INDIRECT AND ONGOING MONTHLY COSTS
A very large percentage of people getting involved in a home business or network marketing for the first time make the mistake of overlooking what their after-signup and ongoing costs will be. If done correctly there is no reason why these costs need to be high. However, without the additional investment you quite literally may find it extremely difficult to get your business off the ground successfully.
As you can learn by reading some of the articles and free reports on ABCIncome.com, it is usually NOT the best idea to start by trying to talk to your friends, family, or co-workers. Therefore, you’re going to need to purchase (or generate) some kind of leads. Here again, through articles and training available from ABCIncome.com you’ll learn why you should never pay more than 5 to 50 cents a lead unless it’s a lead you generate yourself. However, even if you assume an average cost of 20 cents per lead, which is 500 leads for $100, you’ll probably go through at least 500 to 1,500 as you work your way through the learning curve on your way to profitability. So, if, hypothetically, it only cost you $39.95 to sign up, you would still need to budget at least $300 more dollars to purchase enough leads to have a reasonable chance at becoming profitable. These same guidelines apply whether you are dealing in small amounts like those above, or much larger amounts.
In addition you have to, at the very least, figure in the cost of telephone calls, and, if you conduct your business via local meetings, perhaps even the cost of renting conference room facilities, etc.
Regardless of whether you are dealing with smaller amounts of hundreds of dollars, or with larger amounts running into the thousands, remember that lack of capital is one of the leading causes of failure in all businesses of any type. If you cannot afford to invest the money that will truly be needed to get your business off to the right start, then you may want to seriously evaluate whether or not you might be better off waiting until you can.
REINVESTING BACK INTO YOUR BUSINESS
More often than not when someone ends up having more money come in that was the case previously, especially if it’s a significant amount, they often spend all or most of the money instead of seriously giving thought to how much they should invest back into their business. Big mistake!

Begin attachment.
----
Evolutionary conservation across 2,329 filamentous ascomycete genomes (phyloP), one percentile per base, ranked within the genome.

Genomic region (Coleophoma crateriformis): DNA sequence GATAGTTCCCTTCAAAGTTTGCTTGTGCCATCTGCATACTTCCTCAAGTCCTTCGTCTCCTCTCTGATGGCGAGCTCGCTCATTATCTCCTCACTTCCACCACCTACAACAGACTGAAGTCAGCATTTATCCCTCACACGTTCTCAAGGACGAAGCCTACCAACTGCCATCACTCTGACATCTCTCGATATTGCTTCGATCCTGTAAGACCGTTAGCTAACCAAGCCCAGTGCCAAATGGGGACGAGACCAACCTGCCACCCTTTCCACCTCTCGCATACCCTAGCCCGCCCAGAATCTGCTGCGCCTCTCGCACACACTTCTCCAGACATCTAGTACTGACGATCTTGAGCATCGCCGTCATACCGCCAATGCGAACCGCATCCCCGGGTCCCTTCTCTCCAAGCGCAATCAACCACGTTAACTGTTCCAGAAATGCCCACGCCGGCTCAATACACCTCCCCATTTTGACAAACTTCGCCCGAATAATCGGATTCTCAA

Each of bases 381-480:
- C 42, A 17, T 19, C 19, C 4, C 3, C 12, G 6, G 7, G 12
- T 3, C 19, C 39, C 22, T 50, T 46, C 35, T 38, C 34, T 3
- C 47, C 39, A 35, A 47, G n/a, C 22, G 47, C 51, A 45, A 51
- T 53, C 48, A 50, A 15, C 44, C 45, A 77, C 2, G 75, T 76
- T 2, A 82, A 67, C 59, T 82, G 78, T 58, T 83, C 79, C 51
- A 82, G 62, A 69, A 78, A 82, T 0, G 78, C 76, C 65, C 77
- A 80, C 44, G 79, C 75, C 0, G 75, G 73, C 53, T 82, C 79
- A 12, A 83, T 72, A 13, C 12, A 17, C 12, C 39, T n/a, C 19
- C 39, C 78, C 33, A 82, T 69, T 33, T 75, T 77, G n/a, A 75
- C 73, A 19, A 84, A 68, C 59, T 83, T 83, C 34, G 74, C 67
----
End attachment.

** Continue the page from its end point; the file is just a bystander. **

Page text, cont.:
If you don’t reinvest back into your business, you may not be able to sustain sufficient growth and revenue to make your business viable. That’s why the old saying, “it takes money to make money,” still has a great deal of truth to it.
Because most home businesses require relatively little overhead you can indeed keep more of what you make. Whereas in a traditional business (such as your local grocery store) as little as 5 cents out of every dollar may end up as profit, home businesses and network marketing often enable you to earn as much as 30% to 50% profit, or more.
The more money you are already accustomed to making then, in theory, the less this may apply to you. If you are already earning a high income and/or 6-figures, then you’ll need to adjust these examples accordingly.
However, for example’s sake, let’s say that someone who earns $2,000 a month all of a sudden gets a check due to their home business efforts for $1,000. Perhaps prior to that he or she had some bills they were behind on, or maybe there is a dream vacation they’ve been wanting to take, etc. It certainly may be tempting to spend most or all of those new earnings.
However, it’s very likely that you incurred some expense in earning that initial check, including your initial signup costs? If so, then for starters it might be a good idea to “repay” or at least put back into your budget at least that amount.
Let’s say for examples sake that your expenses looked something like this:
Signup costs: $500
Products you purchased: $200
Leads and/or advertising: $200
Total = $900
It’s very likely that you may have incurred even more expense initially getting started. However, if your first check was for $1,000 then you realistically need to consider the fact that you’ve really only made an initial profit of $100. Especially if you are tempted to spend that initial check on something else you might not be happy about the prospect of having only earned a net profit of $100.
However, when you consider that you’ve now successfully added $100 to your budget that wasn’t there before, that’s not bad at all. Especially when you consider that, as mentioned above, the average profit for a traditional business may be as little as 5 cents on the dollar ( 5 percent). AND, most traditional businesses involve substantially more startup costs and may not show a profit at all for months or even years. So, to earn $100 ( or a 10 percent ) profit in just your first weeks or months in the business, again, really isn’t all bad at all.
What you do with that remaining $100 is up to you, but below I’ll offer a few suggestions as to how you might want to be thinking as the weeks and months go by and you continue to grow you business.